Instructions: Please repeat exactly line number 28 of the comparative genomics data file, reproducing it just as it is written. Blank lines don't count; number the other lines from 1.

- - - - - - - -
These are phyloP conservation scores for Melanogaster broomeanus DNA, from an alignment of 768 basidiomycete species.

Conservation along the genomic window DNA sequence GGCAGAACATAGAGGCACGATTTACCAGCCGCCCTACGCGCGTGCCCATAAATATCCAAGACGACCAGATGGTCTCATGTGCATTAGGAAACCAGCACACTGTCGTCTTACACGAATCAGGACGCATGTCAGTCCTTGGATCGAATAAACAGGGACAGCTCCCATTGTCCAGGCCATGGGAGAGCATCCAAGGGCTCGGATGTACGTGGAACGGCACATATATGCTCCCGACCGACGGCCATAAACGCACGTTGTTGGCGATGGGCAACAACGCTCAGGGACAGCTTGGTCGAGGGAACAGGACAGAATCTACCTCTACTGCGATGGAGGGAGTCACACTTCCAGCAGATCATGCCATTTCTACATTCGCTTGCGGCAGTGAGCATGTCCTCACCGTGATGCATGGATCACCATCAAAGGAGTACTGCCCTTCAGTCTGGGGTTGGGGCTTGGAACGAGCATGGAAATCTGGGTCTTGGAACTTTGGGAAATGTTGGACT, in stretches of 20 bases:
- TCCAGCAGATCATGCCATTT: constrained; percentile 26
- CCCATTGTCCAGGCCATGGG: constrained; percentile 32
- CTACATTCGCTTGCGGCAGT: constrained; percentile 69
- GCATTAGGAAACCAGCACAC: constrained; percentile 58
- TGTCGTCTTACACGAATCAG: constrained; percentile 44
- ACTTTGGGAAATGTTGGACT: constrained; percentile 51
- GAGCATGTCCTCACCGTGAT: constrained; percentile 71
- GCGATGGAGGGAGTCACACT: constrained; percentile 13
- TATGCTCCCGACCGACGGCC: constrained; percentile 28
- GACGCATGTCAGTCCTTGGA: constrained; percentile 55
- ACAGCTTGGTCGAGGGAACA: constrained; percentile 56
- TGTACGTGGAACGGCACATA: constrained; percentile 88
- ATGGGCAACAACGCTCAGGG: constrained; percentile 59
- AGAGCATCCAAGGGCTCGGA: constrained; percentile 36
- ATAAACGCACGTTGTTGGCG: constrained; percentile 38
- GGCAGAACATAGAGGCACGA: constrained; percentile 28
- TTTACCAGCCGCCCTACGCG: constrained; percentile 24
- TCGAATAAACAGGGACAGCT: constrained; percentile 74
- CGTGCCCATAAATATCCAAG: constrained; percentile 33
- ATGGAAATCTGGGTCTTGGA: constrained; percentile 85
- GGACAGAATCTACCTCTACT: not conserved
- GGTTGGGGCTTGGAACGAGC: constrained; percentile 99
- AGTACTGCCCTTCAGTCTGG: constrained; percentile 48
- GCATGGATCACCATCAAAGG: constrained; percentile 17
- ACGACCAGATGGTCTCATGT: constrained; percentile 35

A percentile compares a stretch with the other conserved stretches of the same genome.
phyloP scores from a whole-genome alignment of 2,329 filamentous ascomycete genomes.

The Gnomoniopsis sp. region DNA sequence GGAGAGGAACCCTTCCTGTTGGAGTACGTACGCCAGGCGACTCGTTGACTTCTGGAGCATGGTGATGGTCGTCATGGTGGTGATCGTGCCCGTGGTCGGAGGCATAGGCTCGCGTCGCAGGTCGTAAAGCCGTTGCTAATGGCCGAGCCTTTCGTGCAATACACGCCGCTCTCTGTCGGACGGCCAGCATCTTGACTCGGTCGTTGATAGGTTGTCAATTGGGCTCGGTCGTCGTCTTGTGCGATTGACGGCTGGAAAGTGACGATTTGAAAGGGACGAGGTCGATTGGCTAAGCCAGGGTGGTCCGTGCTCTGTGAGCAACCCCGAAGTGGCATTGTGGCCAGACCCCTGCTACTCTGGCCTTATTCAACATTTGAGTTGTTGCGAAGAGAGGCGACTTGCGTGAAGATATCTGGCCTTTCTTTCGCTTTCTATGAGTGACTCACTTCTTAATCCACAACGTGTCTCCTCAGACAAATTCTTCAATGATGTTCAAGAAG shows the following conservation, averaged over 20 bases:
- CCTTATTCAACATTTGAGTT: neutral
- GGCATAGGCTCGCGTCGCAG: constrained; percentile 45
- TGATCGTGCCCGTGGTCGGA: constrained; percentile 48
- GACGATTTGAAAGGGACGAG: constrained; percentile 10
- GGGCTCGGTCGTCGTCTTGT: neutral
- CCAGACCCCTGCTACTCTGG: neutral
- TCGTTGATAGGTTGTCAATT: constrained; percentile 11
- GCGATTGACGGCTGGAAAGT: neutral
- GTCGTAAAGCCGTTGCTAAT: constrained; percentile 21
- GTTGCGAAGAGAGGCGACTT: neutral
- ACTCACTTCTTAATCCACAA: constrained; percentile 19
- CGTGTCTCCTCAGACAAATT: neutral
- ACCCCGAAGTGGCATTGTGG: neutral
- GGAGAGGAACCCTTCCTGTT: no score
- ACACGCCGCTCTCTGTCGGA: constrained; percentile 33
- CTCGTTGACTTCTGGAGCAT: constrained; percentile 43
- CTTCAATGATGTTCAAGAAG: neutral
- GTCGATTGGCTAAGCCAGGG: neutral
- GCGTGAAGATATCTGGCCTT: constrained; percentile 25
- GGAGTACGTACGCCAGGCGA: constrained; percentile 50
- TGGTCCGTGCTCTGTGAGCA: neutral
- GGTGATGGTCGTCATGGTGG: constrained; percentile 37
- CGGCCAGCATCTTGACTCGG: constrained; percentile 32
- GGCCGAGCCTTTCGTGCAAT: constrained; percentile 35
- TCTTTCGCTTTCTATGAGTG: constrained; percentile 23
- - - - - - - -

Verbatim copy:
A percentile compares a stretch with the other conserved stretches of the same genome.